Safety tips while Cycling

Whether it’s for work, school or pleasure, cycling has many benefits. It’s convenient, environmentally friendly and can help you keep fit.

Cycling has become more popular in recent years, especially on the back of the success of Team GB at the London 2012 Olympics. With millions of people now choosing to cycle, safety is an increasingly important issue.Cycling is the third most popular recreational activity. As a form of exercise, cycling has broad appeal. Toddlers, pensioners, the able-bodied or people with disabilities can all enjoy cycling if they have the right equipment. Cycling is one of the easiest ways to fit exercise into your daily routine because it’s also a form of transport. It saves you money, gets you fit and is good for the environment.It’s a low-impact type of exercise, so it’s easier on your joints than running or other high-impact aerobic activities. But it still helps you get into shape. For example, someone who weighs 80kg (12st 9lb) will burn more than 650 calories with an hour’s riding, and tone their legs and bottom. If you ride up hills or off-road, you’ll also work your upper body.

Tips on cycling safely

While the benefits of cycling outweigh the risks, the following tips will help you stay safe on the road. Tips are as follows :


  • Look behind you before you turn, overtake or stop
  • Use arm signals before you turn right or left
  • Obey traffic lights and road signs
  • Don’t ride on the pavement unless there’s a sign that says you can

On busy or narrow roads, don’t cycle next to another person.

  • When overtaking parked cars, watch out for car doors opening suddenly and allow room to pass safely.
  • Don’t use headphones while cycling
  • Never use a mobile phone while cycling.
  • Be visible to the other road user.
  • Don’t cycle to close to the kerb.
  • Protect yourself with a helmet.
  • Make eye contact with drivers.
  • Make your intentions clear to other road users.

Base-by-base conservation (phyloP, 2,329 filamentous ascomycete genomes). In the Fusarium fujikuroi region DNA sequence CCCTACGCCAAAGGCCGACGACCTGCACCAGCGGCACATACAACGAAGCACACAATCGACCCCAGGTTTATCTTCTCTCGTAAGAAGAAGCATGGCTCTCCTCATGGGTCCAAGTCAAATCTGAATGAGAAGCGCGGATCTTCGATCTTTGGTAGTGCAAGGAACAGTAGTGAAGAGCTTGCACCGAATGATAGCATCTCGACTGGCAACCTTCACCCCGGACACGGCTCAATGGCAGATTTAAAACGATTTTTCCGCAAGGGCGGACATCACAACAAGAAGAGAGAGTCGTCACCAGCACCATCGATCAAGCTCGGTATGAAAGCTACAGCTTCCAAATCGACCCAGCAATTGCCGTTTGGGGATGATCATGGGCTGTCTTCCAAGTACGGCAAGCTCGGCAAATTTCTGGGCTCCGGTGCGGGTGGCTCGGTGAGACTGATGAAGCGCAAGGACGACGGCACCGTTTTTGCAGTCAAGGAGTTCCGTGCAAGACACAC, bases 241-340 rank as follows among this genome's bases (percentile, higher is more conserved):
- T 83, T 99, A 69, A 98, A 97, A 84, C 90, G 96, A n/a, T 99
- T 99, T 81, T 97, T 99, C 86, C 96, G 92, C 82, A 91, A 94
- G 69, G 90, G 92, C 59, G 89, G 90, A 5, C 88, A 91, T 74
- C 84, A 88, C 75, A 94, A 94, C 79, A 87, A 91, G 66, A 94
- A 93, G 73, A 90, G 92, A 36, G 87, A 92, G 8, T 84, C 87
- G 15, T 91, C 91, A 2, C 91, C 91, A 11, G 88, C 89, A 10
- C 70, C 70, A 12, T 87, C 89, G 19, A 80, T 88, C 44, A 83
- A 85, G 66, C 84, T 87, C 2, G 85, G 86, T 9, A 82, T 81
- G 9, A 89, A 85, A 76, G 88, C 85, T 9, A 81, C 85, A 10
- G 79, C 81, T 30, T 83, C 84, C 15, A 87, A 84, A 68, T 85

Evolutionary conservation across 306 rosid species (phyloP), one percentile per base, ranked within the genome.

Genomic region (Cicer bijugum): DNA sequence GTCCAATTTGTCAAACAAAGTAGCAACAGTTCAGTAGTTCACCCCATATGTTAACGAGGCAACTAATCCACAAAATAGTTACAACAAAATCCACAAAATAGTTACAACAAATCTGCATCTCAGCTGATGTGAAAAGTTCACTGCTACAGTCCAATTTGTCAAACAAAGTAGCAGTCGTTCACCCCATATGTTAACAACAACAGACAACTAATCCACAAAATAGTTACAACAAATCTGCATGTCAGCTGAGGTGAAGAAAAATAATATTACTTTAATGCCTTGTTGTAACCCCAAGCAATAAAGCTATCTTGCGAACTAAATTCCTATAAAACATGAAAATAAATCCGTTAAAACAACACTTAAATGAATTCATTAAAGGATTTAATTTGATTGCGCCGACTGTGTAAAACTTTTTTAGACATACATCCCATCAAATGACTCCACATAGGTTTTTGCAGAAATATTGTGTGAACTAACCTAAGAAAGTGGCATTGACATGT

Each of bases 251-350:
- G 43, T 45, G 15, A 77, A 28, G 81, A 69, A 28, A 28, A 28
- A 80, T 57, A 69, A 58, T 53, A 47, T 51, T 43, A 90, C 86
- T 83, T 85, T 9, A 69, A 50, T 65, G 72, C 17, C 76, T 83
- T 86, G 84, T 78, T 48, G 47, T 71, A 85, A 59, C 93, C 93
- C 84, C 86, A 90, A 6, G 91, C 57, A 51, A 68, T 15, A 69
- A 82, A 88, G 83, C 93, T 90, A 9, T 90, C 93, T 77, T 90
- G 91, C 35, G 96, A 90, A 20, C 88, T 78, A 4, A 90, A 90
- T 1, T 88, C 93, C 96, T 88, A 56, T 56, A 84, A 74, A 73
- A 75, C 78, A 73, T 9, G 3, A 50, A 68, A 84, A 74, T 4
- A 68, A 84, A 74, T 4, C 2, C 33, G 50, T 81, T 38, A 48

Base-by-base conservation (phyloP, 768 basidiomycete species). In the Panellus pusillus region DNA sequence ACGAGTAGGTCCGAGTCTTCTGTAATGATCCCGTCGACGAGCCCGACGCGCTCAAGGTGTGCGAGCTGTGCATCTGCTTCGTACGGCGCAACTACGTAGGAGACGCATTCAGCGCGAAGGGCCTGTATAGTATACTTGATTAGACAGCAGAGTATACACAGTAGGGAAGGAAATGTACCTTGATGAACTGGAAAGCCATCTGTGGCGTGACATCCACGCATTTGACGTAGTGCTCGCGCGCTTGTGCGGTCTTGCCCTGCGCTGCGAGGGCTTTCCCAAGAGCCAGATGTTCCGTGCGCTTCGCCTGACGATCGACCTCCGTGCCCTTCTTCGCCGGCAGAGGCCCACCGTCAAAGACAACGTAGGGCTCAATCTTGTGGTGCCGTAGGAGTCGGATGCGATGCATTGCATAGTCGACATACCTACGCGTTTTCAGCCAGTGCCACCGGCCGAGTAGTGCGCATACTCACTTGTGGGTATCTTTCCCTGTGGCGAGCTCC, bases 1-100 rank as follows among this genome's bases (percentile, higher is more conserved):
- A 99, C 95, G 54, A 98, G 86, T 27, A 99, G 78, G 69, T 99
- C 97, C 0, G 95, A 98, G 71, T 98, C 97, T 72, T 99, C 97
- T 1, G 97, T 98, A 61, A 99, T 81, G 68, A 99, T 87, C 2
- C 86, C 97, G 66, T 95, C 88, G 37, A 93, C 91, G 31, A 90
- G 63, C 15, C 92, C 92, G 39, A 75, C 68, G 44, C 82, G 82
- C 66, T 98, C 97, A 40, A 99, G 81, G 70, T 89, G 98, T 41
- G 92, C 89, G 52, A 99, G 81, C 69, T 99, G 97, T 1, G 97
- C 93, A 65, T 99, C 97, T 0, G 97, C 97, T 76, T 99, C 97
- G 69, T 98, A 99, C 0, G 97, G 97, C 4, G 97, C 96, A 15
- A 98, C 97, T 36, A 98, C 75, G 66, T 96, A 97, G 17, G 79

Cycling is a great sport that can be enjoyed at any age and at any level.  Bicycling is a popular, fun, healthy, and useful activity that people can do their entire lives. Bicycling provides low-impact exercise of variable intensity that improves health, fitness, longevity, mental focus, emotional balance, and stress levels. Cycling is a great way to spend active family time outside. Cycling with kids can be a wonderful experience, and a great opportunity for a family to spend time—and get exercise—together.

It’s the cheap way to get your kids into the fresh air and wear the blighters out. Family cycling holidays are not only a budget-friendly way of getting away together in a recession; they also deprive kids of access to screens and handheld gadgets and thoroughly wear them out, which is never a bad thing.



For any cycling parent, riding with kids adds a new dimension to their cycling. But nobody learns to ride a bike without the odd tumble, and as children grow older and head out on the road, keeping them safe is environment.

1. Protecting kids on bike: The most obvious piece of safety kit is a cycle helmet. To do its job properly a helmet needs to be the right size for your child’s head, and it must be correctly fitted. It’s surprising how often you see children riding in loose-fitting or poorly adjusted helmets.

2. Making your child seen and heard:Safety on the road depends on being seen. At night, that means reflectors and lights, front and rear. Even during the day, lights can help a child on a bike stand out, especially in busy traffic. It helps to be heard as well as seen. A bell is a useful safety precaution, especially for riding on shared-use paths where bicycles and pedestrians mix

3. Teach them to ridewell:  A quality cycle helmet and a set of lights are all very well, but a safety kit on its own doesn’t make your child a safe bike rider. Skills and attitude are even more important. Learning to ride in a straight line, to signal safely without wobbling and reading the behavior of other road users will make your child a better cyclist. A strong example from mum or dad helps, but training from a qualified cycling instructor goes a long way towards equipping your children to enjoy their time on two wheels safely. Many schools arrange ‘Bike ability’ courses for their pupils, or you might want to consider arranging private instruction.

Learning to ride carefully but confidently will set your child on the road to a lifetime of safe cycling.